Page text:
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Wanted-alive tag for objects

Indicate whether any object particularly 'wants' another object
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In a garbage-collection-based object memory manager (e.g. Microsoft's .net), certain objects will remain in memory as long as a program is running; they are always considered "live". Other objects are live if live object has a reference to them. If no live object holds a reference to an object, it is subject to being declared "dead" and consequently deleted.

One difficulty with this approach is that some objects may maintain references to other objects for the purpose of updating them in ways that live objects may care about. If such a former object could tell that no live objects were interested in the updates it was doing to a particular object, it could drop all references to that object, thus allowing its deletion (and avoiding useless updates).

Microsoft .net provides a "WeakReference" type which achieves some of this functionality. An object can hold a weak reference to another object; any time the only existing references to an object are weak ones, the object may subject to deletion.

One difficulty with this approach is that in order to actually do anything with a WeakReference, an object must generate a strong reference to it. If the system happens to do its "live reference check" while the strong reference is held, it will conclude that the object is still useful and thus not eligible for deletion. Thus, the object may continue to receive updates long after it has become useless.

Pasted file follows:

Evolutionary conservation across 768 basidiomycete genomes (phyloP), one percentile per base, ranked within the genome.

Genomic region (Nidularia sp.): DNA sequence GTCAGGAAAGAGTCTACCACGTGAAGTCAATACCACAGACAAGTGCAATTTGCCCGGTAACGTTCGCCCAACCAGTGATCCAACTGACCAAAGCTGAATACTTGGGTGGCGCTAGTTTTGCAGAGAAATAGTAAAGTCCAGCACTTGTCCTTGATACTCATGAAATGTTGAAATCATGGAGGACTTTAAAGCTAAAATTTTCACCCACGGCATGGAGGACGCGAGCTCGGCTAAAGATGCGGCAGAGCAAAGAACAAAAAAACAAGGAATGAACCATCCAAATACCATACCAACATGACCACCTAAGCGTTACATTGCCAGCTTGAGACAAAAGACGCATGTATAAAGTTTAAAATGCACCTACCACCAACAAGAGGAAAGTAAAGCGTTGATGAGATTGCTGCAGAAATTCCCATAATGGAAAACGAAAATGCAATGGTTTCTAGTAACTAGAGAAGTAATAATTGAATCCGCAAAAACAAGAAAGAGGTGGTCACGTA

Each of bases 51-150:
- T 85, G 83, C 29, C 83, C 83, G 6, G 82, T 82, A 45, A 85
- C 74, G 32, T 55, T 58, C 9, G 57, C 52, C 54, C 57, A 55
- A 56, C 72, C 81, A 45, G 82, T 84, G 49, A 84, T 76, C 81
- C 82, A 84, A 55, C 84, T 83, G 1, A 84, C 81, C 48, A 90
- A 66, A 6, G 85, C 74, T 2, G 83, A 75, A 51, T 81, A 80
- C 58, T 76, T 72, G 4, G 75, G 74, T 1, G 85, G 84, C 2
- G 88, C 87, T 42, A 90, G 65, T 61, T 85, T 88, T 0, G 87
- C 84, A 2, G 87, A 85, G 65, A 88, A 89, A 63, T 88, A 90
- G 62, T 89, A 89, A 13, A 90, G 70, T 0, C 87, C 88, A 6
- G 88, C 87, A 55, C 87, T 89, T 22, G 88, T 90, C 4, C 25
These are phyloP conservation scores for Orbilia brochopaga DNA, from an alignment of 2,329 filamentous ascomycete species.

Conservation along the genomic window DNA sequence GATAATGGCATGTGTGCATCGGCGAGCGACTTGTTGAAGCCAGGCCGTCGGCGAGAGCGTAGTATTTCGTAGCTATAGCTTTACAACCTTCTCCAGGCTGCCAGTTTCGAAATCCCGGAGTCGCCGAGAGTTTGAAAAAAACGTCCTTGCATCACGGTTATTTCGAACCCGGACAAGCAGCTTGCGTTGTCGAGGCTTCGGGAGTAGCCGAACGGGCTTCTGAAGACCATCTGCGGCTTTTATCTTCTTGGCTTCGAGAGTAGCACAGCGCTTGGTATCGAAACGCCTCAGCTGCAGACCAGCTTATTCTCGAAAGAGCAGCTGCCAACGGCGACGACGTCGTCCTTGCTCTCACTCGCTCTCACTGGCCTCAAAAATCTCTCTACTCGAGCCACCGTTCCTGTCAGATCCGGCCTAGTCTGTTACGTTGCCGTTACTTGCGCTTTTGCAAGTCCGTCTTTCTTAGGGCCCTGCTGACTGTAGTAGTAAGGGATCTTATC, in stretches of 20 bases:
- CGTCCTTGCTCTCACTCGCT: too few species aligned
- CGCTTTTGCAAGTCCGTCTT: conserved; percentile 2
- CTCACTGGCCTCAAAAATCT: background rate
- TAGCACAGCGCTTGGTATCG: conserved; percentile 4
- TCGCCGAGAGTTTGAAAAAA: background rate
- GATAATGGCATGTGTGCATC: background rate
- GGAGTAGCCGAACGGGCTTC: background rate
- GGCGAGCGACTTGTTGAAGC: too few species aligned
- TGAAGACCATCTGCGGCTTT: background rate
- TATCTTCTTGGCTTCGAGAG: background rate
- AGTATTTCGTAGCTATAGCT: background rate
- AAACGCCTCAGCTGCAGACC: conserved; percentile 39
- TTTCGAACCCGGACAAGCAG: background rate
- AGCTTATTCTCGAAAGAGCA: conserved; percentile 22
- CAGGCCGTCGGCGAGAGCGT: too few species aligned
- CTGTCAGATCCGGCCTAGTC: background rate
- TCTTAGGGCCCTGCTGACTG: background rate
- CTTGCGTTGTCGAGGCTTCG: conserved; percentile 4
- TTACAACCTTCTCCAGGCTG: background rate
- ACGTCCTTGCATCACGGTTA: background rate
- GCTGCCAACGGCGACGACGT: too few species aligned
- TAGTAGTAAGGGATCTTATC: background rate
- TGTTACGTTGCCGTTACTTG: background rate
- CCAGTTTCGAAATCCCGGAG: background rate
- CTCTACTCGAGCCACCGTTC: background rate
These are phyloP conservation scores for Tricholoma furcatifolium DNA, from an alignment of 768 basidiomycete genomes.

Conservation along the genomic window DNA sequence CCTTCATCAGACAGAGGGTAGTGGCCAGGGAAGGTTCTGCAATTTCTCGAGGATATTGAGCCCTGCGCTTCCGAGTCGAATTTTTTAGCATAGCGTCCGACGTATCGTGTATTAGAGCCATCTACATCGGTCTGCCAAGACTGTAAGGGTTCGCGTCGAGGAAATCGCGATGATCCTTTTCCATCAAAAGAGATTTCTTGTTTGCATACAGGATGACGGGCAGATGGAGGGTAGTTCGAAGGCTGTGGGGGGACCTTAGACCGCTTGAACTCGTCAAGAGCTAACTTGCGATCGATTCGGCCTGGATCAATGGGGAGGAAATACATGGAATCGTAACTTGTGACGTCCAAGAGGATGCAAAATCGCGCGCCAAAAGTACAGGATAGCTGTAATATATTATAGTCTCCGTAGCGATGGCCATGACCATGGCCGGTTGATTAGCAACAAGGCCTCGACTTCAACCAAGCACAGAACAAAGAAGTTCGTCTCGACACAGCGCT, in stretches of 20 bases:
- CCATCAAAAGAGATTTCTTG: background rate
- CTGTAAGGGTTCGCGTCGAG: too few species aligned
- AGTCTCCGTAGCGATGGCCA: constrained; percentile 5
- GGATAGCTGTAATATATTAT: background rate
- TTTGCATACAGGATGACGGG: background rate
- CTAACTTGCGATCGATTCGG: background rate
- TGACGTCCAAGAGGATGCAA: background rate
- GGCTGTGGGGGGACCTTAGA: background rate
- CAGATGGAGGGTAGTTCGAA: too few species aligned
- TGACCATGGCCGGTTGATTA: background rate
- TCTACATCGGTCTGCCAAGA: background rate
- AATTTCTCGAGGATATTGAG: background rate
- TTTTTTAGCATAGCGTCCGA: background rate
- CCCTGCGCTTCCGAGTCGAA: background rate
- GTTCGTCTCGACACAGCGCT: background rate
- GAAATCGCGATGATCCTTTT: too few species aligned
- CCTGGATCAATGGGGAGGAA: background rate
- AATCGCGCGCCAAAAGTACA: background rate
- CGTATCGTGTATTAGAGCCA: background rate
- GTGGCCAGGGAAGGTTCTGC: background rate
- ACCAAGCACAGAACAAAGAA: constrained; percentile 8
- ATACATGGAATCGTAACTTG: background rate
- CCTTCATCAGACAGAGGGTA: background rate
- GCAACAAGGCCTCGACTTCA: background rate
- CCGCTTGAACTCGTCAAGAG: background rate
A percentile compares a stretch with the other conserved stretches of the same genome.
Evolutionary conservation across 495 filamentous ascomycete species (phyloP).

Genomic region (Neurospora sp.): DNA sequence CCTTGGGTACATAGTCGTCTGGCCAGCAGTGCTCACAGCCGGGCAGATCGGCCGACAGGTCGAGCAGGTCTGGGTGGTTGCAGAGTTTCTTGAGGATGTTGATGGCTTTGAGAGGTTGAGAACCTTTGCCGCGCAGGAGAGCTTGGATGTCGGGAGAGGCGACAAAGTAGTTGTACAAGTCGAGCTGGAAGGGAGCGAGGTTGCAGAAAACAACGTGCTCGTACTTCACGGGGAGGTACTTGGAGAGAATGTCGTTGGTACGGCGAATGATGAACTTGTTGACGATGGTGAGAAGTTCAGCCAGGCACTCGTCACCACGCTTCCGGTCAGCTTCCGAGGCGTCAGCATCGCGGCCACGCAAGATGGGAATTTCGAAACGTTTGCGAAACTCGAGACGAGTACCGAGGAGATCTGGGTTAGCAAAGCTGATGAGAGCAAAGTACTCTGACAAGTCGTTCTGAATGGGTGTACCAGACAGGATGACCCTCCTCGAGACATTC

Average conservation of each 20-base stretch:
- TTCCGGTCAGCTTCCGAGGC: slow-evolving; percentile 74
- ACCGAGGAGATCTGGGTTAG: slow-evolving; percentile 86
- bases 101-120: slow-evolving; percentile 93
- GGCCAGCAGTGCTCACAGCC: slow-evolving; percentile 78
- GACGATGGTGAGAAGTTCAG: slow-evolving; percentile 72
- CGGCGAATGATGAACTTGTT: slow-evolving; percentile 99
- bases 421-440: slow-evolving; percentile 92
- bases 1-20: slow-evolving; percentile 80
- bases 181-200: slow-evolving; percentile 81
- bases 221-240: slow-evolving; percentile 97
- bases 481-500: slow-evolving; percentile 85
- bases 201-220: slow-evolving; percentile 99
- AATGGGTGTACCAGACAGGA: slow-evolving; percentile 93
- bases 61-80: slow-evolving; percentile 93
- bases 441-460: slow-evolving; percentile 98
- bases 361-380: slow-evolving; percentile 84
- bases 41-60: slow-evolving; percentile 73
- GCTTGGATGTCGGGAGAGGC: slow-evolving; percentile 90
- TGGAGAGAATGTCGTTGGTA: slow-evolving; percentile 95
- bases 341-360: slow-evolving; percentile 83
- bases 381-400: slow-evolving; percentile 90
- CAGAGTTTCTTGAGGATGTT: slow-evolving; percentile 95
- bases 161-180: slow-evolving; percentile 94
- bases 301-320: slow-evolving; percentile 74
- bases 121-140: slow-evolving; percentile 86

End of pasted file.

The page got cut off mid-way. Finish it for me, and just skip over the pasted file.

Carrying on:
My idea would be a 'wanted alive' bit in object references which would indicate whether the holder of the reference wants the object kept around on its behalf, and a similar bit in each object descriptor to indicate whether any reference has the 'wanted alive' bit set. If none of the references have the 'wanted alive' bit set, the corresponding bit would be cleared in the descriptor. That bit would then be a signal to allow other objects to drop their references at their convenience.

While this may not be of particular importance in present systems (the .net WeakReference type works pretty well) it could become important if future systems attempt to perform garbage collection concurrent with other operations.

supercat, Jul 26 2008

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       I suspect the problem with MS is far more profound then a simple "misunderstanding" about what programs are still in use on the computer.
WcW, Jul 26 2008
  
      
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